For the 40th edition of the Midwest’s grandest weekend of vehicular worship, organizers covered 200 acres of manicured greens with 300 spectacular cars, motorcycles, and racing machines arranged in 29 classes. The weather was spectacular, the crowd was properly attired and well behaved. Approximately $80,000 of the ticket revenue was donated to four worthy organizations: the Juvenile Diabetes Research Foundation, Project Beautiful, Detroit’s College for Creative Studies, and Flint’s Kettering University. The one hardship attributable to this show is a global dent in carnauba wax reserves.
Dozens of fine trophies were presented to the standout bikes and cars, including Best in Class, Grand Awards, Best Sound, Most Outstanding Paint, Lion Awards, Most Elegant Car, Chairman’s Award, Timeless Beauty, Most Original, and Engineering Excellence. Other trophies venerate patrons of automotive design and preservation. But, what you really want to know is what American and European entries (one of each) won Best of Show. Without further ado, here are your mega stars:
European Best in Show
1937 Bugatti Type 57S
Only 43 examples of the Bugatti Type 57S were produced. The S designation indicates a special "surbaisse" (lowered) chassis achieved by using a dry sump engine, different suspension and dampers, and five very small-diameter exhaust pipes. This Gangloff-bodied coupe with rear-hinged doors was delivered to Dr. Andre Chauvenet, a World War I veteran residing in Noir, France. It’s now part of the Rare Wheels Collection of Windermere, Florida.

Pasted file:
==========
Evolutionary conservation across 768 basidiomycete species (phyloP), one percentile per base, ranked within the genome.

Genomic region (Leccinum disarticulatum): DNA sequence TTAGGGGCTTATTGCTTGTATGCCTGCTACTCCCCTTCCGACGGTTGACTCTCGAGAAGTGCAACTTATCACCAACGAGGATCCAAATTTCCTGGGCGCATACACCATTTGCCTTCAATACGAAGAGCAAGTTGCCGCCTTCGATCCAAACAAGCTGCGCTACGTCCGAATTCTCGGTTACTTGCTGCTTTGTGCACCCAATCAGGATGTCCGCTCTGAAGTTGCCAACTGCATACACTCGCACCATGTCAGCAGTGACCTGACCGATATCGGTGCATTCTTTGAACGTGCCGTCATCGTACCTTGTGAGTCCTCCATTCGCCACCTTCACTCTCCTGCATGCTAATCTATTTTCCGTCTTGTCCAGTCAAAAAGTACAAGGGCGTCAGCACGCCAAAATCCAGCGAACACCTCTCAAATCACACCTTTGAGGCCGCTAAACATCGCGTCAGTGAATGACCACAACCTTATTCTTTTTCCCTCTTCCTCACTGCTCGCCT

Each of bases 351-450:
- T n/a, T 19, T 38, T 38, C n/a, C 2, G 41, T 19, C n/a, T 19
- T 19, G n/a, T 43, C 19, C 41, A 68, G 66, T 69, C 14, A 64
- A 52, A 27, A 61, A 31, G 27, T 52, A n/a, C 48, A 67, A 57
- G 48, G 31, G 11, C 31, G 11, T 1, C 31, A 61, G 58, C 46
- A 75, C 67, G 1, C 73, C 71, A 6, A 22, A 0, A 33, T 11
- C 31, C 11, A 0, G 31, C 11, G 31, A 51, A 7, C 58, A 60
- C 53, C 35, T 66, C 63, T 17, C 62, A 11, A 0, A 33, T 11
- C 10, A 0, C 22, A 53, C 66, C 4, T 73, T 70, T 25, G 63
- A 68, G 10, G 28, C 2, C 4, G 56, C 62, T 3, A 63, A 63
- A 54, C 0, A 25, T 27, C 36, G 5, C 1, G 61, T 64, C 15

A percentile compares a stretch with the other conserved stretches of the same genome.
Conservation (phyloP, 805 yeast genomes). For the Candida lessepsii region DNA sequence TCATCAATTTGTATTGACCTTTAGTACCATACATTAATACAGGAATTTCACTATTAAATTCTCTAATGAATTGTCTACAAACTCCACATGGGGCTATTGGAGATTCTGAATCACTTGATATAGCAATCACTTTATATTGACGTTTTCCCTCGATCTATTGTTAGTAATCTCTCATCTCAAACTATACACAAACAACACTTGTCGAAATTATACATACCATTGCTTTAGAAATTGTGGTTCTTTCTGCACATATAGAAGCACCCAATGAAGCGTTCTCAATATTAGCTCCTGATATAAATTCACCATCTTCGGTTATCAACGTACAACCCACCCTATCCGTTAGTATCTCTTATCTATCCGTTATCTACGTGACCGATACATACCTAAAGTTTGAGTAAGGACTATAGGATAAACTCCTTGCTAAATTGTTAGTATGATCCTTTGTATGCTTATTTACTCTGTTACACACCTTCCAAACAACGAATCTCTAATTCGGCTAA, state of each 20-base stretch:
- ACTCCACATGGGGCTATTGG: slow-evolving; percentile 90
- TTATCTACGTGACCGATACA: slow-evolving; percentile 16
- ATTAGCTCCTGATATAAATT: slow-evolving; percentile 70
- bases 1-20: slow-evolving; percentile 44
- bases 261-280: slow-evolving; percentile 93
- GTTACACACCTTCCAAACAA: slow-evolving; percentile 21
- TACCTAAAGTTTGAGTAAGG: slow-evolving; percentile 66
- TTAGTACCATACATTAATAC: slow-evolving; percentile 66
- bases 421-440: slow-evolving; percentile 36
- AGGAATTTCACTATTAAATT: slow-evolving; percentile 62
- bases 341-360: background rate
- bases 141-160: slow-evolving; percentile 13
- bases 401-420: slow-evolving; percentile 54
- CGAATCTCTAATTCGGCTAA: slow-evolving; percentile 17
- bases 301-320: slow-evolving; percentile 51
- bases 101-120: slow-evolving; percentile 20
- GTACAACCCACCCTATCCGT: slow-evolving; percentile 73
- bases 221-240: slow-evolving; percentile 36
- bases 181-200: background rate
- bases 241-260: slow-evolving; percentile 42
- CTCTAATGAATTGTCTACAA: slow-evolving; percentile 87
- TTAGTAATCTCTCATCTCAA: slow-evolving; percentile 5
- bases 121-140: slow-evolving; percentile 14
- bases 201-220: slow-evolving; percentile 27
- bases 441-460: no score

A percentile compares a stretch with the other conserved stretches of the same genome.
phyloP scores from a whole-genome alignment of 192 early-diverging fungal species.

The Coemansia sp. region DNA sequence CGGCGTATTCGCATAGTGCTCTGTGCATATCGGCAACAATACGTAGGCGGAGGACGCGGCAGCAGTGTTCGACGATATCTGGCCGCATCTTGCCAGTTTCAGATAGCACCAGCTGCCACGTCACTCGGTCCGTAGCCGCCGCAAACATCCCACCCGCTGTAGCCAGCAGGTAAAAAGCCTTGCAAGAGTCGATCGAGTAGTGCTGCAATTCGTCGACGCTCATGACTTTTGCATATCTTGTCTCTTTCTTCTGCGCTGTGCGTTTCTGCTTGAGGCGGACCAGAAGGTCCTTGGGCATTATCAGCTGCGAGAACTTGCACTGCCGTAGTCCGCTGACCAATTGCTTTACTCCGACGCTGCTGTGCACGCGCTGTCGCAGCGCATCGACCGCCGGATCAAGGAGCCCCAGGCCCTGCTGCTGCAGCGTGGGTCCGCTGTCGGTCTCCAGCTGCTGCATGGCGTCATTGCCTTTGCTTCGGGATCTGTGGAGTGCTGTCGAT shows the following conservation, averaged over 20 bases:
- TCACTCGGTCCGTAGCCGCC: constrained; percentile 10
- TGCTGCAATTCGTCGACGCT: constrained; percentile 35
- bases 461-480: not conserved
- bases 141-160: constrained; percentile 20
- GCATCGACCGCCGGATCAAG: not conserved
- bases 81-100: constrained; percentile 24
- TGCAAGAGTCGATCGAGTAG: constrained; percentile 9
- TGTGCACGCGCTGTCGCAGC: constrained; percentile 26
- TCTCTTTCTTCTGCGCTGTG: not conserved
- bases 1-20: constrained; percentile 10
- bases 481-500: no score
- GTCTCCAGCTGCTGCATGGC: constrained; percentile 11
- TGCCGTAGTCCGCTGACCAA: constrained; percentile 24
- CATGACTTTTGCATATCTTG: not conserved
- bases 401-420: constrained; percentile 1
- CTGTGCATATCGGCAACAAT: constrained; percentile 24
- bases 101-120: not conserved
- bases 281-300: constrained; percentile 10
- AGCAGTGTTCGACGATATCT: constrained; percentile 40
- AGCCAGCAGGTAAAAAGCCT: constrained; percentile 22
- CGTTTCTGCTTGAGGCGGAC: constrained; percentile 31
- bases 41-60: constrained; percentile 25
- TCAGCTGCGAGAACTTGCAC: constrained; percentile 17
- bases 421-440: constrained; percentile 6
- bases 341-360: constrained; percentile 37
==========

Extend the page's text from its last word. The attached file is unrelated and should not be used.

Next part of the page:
American Best in Show
1935 Duesenberg SJN
Duesenberg competed with the best European cars of the time by means of advanced technologies including dual-overhead camshafts, four valves per cylinder, supercharging, and hydraulic brakes. This 1935 Rollston-bodied convertible designed by Herb Newport rides on 17-inch wheels and is equipped with the day’s best power-assisted brakes. This is the only factory supercharged JN and is allegedly capable of 89 mph in second and 115 mph in top gear, consistent with the factory’s ‘America’s Mightiest Motor Car’ aspirations. Clark Gable owned one of the ten JNs sold which he used to race arch rival Duesenberg owner Gary Cooper. Each door is supported by four hinges at the rear of the openings. The current owners of this magnificent Duesie are Bill and Barbara Parfet of Hickory Corners, Michigan.